Having thus described the invention, what is claimed is 1. An ear-phone of the character described comprising a shell body having sound vibration receiving openings in one wall, a tube leading from the opposite wall of the shell from the said openings to carry sound vibrations into the auditory meatus of the ear, the tube being designed to snugly fit therein, a vibrating element disposed in the shell before said openings, and a second vibrating element connected with the first element and extending into the tube and designed to be caused to vibrate in resonance with the first element.

2. An ear-phone of the character described comprising a shell having one wall provided with inlet openings for the reception of sound vibrations, a tube leading from a wall opposite the first mentioned wall and open at its free end and further being designed to extend into and snugly engage in the auditory meatus of the ear, a vibrating bar secured at one end to the wall of the shell in which it is housed and having its other end extended in and longitudinally of said tube, and a tambour disposed in the shell before said openings to receive the sound vibrations entering the same and connected with said bar for transmitting the vibrations thereto.

3. An ear-phone of the character described comprising a shell body having a series of apertures in one wall for the reception of sound vibrations, a tubular men'ibcr extending from the opposite wall from that in which the apertures are formed and having the free end open and further being desi ned to snugly fit in the auditory meatus or the ear, a bar member in the shell secured at one end to the wall of the shell and extending therethrough to a point adjacent the opposite side thereof and having its other end extended at right angles into said tube, a pin carried by said bar and disposed in a line extending transversely of the wall in which the openings are formed, and disk elements disposed in spaced relation upon said pin and of a character to be set into vibration by sound waves entering the shell, the said waves being transferred to said bar for conduction into the auditory meatus through the free end of the bar.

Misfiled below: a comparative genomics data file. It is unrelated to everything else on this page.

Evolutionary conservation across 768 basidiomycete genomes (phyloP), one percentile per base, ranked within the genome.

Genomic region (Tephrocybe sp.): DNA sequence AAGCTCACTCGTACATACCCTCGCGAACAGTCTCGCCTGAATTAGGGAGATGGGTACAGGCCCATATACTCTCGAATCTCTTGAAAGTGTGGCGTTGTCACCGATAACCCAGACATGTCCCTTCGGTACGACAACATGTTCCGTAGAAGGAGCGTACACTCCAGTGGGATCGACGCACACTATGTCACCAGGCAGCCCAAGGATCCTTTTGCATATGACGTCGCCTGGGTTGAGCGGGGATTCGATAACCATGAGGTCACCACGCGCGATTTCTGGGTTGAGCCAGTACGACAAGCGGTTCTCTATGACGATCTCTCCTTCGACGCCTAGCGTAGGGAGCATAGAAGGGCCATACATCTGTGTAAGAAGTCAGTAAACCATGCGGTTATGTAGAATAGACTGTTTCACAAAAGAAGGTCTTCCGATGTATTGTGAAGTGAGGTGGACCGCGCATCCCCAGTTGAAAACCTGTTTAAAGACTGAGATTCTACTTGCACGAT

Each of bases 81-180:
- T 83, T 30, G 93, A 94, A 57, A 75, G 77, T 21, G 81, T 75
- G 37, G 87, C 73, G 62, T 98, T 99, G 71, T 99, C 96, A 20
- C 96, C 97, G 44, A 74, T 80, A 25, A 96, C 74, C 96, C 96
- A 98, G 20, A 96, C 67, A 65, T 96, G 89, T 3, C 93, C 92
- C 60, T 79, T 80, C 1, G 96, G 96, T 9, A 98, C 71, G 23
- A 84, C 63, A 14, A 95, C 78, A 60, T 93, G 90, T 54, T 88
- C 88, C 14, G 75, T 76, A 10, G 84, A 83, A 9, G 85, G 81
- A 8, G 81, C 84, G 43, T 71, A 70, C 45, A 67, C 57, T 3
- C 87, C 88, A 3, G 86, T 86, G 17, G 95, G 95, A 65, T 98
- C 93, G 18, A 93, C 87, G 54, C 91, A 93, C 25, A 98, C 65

4. An ear-phone of the character described comprising a shell body having a series of apertures in one wall for the reception of sound vibrations, a tubular member extending from the opposite wall from that in which the apertures are formed and having the free end open and further being designed to snugly fit in the auditory meatus of the ear, a bar member in the shell secured at one end to the wall of the shell and extending therethrough to a point adjacent the opposite side thereof and having its other end extended at right angles into said tube, a pin carried by said bar and disposed in a line extending transversely of the wall in which the openings are formed, and disk elements disposed in spaced relation upon said pin and of a character to be set into vibration by sound Waves entering the shell, the said waves being transferred to said bar for conduction into the auditory meatus through the free end of the bar, said disks being formed of a relatively thin light metal and pierced to form a flat spiral.

5. An ear-phone of the character described comprising a shell body having one side Wall rounded or dome-like and having a plurality of elongated apertures formed in the rounded wall, said apertures being disposed to radiate from a common center, a tube leading from a wall of the shell opposite the domed wall and having an open free end and designed to fit into the auditory meatus of the ear, a vibrating bar Within the shell and secured at one end to the Wall thereof and extending therethrough to the opposite side and having its free end extended at right angles therefrom and into said tube and terminating in a fork, a pin member carried by the bar and disposedupon the axial center of said radially disposed apertures, and a plurality of disks disposed in spaced relation upon and each centrally traversed by said pin, said disks being set into vibration by sound Waves entering the apertures and transferring the vibrations to the forked end of the tuning bar.